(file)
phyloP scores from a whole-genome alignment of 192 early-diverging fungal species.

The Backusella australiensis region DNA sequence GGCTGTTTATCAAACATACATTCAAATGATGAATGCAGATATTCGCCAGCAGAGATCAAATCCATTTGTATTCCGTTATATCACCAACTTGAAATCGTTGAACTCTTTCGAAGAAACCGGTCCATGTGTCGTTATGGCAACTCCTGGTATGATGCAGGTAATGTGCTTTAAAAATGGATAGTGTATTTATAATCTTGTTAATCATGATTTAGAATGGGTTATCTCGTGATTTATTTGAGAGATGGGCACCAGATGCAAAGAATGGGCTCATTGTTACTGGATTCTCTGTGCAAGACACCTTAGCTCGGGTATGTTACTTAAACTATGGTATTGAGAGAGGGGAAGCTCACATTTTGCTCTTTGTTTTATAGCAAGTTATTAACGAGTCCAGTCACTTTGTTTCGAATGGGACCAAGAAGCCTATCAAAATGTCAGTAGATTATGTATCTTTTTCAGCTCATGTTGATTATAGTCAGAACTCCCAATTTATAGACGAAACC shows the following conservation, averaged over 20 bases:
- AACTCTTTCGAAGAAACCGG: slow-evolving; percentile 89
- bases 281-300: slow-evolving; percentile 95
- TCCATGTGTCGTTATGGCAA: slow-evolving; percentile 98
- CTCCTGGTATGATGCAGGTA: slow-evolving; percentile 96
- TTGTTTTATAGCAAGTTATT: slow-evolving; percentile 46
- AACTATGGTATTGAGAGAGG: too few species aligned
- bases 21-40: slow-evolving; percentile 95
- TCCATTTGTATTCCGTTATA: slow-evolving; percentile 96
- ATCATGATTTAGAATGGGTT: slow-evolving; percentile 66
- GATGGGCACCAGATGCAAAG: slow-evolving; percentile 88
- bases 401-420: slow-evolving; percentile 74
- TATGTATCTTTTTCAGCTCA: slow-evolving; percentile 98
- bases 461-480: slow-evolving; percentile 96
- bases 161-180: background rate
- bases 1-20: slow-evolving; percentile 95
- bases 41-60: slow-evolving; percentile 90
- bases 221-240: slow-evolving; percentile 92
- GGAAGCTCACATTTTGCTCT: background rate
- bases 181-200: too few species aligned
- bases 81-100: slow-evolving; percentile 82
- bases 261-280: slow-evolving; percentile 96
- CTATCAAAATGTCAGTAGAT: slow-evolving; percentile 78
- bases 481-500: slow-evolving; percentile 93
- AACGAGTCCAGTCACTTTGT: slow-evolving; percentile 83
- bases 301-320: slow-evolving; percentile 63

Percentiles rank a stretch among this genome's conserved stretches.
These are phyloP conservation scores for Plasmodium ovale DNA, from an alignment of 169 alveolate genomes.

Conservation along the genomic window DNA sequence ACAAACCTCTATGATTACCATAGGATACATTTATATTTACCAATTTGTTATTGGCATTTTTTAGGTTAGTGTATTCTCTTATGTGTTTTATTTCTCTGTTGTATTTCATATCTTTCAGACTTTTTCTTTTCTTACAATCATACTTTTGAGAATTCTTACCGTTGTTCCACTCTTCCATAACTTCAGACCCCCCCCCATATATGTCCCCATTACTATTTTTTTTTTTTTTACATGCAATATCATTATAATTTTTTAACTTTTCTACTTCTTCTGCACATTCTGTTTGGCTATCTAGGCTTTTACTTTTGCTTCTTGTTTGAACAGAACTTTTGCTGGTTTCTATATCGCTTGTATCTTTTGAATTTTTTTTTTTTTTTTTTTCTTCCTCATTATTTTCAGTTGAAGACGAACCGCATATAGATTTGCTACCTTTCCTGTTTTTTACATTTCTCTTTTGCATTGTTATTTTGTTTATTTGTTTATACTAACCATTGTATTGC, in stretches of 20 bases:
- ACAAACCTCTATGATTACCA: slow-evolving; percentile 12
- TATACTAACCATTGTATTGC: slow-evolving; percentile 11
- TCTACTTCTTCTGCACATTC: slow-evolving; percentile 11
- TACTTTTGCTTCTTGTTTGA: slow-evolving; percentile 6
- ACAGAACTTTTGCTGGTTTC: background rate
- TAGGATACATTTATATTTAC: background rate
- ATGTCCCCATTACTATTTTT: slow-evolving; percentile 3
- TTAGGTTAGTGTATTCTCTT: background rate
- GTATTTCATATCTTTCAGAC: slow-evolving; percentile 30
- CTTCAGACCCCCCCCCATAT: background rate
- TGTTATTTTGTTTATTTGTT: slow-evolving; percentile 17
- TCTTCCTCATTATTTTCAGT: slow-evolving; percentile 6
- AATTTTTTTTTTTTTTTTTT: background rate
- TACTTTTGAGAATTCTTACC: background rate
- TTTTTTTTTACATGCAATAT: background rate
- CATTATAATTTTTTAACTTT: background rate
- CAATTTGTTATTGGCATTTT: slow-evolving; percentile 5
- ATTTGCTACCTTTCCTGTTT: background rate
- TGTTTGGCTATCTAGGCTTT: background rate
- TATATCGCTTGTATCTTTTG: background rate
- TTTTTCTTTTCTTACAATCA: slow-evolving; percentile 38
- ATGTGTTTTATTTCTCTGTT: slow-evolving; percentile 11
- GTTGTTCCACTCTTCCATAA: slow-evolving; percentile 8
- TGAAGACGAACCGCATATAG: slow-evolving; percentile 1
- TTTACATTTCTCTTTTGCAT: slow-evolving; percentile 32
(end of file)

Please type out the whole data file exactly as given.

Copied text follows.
phyloP scores from a whole-genome alignment of 192 early-diverging fungal species.

The Backusella australiensis region DNA sequence GGCTGTTTATCAAACATACATTCAAATGATGAATGCAGATATTCGCCAGCAGAGATCAAATCCATTTGTATTCCGTTATATCACCAACTTGAAATCGTTGAACTCTTTCGAAGAAACCGGTCCATGTGTCGTTATGGCAACTCCTGGTATGATGCAGGTAATGTGCTTTAAAAATGGATAGTGTATTTATAATCTTGTTAATCATGATTTAGAATGGGTTATCTCGTGATTTATTTGAGAGATGGGCACCAGATGCAAAGAATGGGCTCATTGTTACTGGATTCTCTGTGCAAGACACCTTAGCTCGGGTATGTTACTTAAACTATGGTATTGAGAGAGGGGAAGCTCACATTTTGCTCTTTGTTTTATAGCAAGTTATTAACGAGTCCAGTCACTTTGTTTCGAATGGGACCAAGAAGCCTATCAAAATGTCAGTAGATTATGTATCTTTTTCAGCTCATGTTGATTATAGTCAGAACTCCCAATTTATAGACGAAACC shows the following conservation, averaged over 20 bases:
- AACTCTTTCGAAGAAACCGG: slow-evolving; percentile 89
- bases 281-300: slow-evolving; percentile 95
- TCCATGTGTCGTTATGGCAA: slow-evolving; percentile 98
- CTCCTGGTATGATGCAGGTA: slow-evolving; percentile 96
- TTGTTTTATAGCAAGTTATT: slow-evolving; percentile 46
- AACTATGGTATTGAGAGAGG: too few species aligned
- bases 21-40: slow-evolving; percentile 95
- TCCATTTGTATTCCGTTATA: slow-evolving; percentile 96
- ATCATGATTTAGAATGGGTT: slow-evolving; percentile 66
- GATGGGCACCAGATGCAAAG: slow-evolving; percentile 88
- bases 401-420: slow-evolving; percentile 74
- TATGTATCTTTTTCAGCTCA: slow-evolving; percentile 98
- bases 461-480: slow-evolving; percentile 96
- bases 161-180: background rate
- bases 1-20: slow-evolving; percentile 95
- bases 41-60: slow-evolving; percentile 90
- bases 221-240: slow-evolving; percentile 92
- GGAAGCTCACATTTTGCTCT: background rate
- bases 181-200: too few species aligned
- bases 81-100: slow-evolving; percentile 82
- bases 261-280: slow-evolving; percentile 96
- CTATCAAAATGTCAGTAGAT: slow-evolving; percentile 78
- bases 481-500: slow-evolving; percentile 93
- AACGAGTCCAGTCACTTTGT: slow-evolving; percentile 83
- bases 301-320: slow-evolving; percentile 63

Percentiles rank a stretch among this genome's conserved stretches.
These are phyloP conservation scores for Plasmodium ovale DNA, from an alignment of 169 alveolate genomes.

Conservation along the genomic window DNA sequence ACAAACCTCTATGATTACCATAGGATACATTTATATTTACCAATTTGTTATTGGCATTTTTTAGGTTAGTGTATTCTCTTATGTGTTTTATTTCTCTGTTGTATTTCATATCTTTCAGACTTTTTCTTTTCTTACAATCATACTTTTGAGAATTCTTACCGTTGTTCCACTCTTCCATAACTTCAGACCCCCCCCCATATATGTCCCCATTACTATTTTTTTTTTTTTTACATGCAATATCATTATAATTTTTTAACTTTTCTACTTCTTCTGCACATTCTGTTTGGCTATCTAGGCTTTTACTTTTGCTTCTTGTTTGAACAGAACTTTTGCTGGTTTCTATATCGCTTGTATCTTTTGAATTTTTTTTTTTTTTTTTTTCTTCCTCATTATTTTCAGTTGAAGACGAACCGCATATAGATTTGCTACCTTTCCTGTTTTTTACATTTCTCTTTTGCATTGTTATTTTGTTTATTTGTTTATACTAACCATTGTATTGC, in stretches of 20 bases:
- ACAAACCTCTATGATTACCA: slow-evolving; percentile 12
- TATACTAACCATTGTATTGC: slow-evolving; percentile 11
- TCTACTTCTTCTGCACATTC: slow-evolving; percentile 11
- TACTTTTGCTTCTTGTTTGA: slow-evolving; percentile 6
- ACAGAACTTTTGCTGGTTTC: background rate
- TAGGATACATTTATATTTAC: background rate
- ATGTCCCCATTACTATTTTT: slow-evolving; percentile 3
- TTAGGTTAGTGTATTCTCTT: background rate
- GTATTTCATATCTTTCAGAC: slow-evolving; percentile 30
- CTTCAGACCCCCCCCCATAT: background rate
- TGTTATTTTGTTTATTTGTT: slow-evolving; percentile 17
- TCTTCCTCATTATTTTCAGT: slow-evolving; percentile 6
- AATTTTTTTTTTTTTTTTTT: background rate
- TACTTTTGAGAATTCTTACC: background rate
- TTTTTTTTTACATGCAATAT: background rate
- CATTATAATTTTTTAACTTT: background rate
- CAATTTGTTATTGGCATTTT: slow-evolving; percentile 5
- ATTTGCTACCTTTCCTGTTT: background rate
- TGTTTGGCTATCTAGGCTTT: background rate
- TATATCGCTTGTATCTTTTG: background rate
- TTTTTCTTTTCTTACAATCA: slow-evolving; percentile 38
- ATGTGTTTTATTTCTCTGTT: slow-evolving; percentile 11
- GTTGTTCCACTCTTCCATAA: slow-evolving; percentile 8
- TGAAGACGAACCGCATATAG: slow-evolving; percentile 1
- TTTACATTTCTCTTTTGCAT: slow-evolving; percentile 32